This article appears in our 2017 Spring issue, Family Values. Subscribe today!
Most Western discussions of racism and stories about Black lives are centered on the United States and its citizens. Too Black to Be French?, a documentary from director Isabelle Boni-Claverie, breaks from those confines by looking at the role anti-Blackness plays in France. The film challenges the ways we think about race by exploring the deep effects of racism within France’s white-dominated culture, politics, and mass media.
Too Black to Be French? begins with the director’s family history; Alphonse Boni, an Ivorian who became France’s chief justice, was her grandfather. Viewers unfamiliar with French colonial history may miss the significance of some events from Boni-Claverie’s past, but her family history adds a unique layer to the film. While Boni certainly left a mark on French politics, the scenes focusing on his life—and the filmmaker’s upbringing—show an upper-class lifestyle that only represents a small fraction of Black experiences in France. Because of their narrower view, these moments aren’t as impactful as the “you know you’re Black when” segments, in which Black citizens across socioeconomic classes talk about aggressions they experience at the hands of white citizens.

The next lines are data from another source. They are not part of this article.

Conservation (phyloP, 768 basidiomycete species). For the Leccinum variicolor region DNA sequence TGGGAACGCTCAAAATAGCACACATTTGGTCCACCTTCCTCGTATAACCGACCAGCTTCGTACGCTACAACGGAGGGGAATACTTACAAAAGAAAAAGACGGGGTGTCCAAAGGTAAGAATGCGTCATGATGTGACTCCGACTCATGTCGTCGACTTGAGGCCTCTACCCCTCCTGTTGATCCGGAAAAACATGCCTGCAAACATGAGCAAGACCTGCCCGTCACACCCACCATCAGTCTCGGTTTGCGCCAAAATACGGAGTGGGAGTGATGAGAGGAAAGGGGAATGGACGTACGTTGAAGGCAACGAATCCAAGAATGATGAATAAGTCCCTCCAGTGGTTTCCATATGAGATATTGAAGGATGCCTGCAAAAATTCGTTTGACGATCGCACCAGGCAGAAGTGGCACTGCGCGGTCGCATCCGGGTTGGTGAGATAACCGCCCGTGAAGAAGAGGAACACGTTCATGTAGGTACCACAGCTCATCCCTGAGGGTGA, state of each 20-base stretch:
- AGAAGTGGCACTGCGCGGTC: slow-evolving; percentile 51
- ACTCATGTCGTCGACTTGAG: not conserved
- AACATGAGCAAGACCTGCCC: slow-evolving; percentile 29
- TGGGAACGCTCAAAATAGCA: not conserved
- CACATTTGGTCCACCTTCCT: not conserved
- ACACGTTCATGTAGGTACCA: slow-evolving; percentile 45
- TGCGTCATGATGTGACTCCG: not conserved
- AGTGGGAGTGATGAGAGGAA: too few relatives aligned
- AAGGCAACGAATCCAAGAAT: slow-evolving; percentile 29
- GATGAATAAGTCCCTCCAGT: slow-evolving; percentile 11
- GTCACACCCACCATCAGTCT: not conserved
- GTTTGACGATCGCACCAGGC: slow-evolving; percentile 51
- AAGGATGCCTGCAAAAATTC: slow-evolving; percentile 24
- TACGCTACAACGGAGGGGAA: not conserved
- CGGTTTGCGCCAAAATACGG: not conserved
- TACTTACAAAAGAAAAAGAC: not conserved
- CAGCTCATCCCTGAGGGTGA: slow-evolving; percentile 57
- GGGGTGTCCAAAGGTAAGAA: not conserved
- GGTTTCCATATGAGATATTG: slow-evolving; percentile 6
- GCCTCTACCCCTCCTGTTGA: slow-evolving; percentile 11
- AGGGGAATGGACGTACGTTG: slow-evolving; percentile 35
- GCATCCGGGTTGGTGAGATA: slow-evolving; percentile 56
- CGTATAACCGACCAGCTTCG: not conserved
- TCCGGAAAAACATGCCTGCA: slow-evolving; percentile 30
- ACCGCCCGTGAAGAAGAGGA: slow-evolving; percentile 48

The film is best when it prods French racism, dissects whiteness in France, and examines racist stereotypes built into French society. Early in the film, Boni-Claverie depicts the controversy that surrounded Jean-Paul Guerlain after he uttered racial slurs and insults against Black people on live television. The film then shows how Black stereotyping has seeped into French culture through insensitive TV advertisements and how colorblindness as a political concept has fostered discrimination throughout the country, from the film industry to political appointments. This exploration of French colonialism, history, and white bigotry strengthens Too Black to Be French? and shows how the horrors of European racism live on today.
Too Black to Be French? clocks in at 52 minutes, and Boni-Claverie’s insight into the colonial legacy found in her family, her political life, and even her career as a filmmaker could have been deepened to create a lengthier, meatier film. But anyone interested in learning more about racism and colonialism in one of Europe’s most powerful countries shouldn’t miss this documentary. As Boni-Claverie reveals, bigotry remains a dangerous strain in French culture, one that eerily coincides with white nationalist sentiments in American politics today.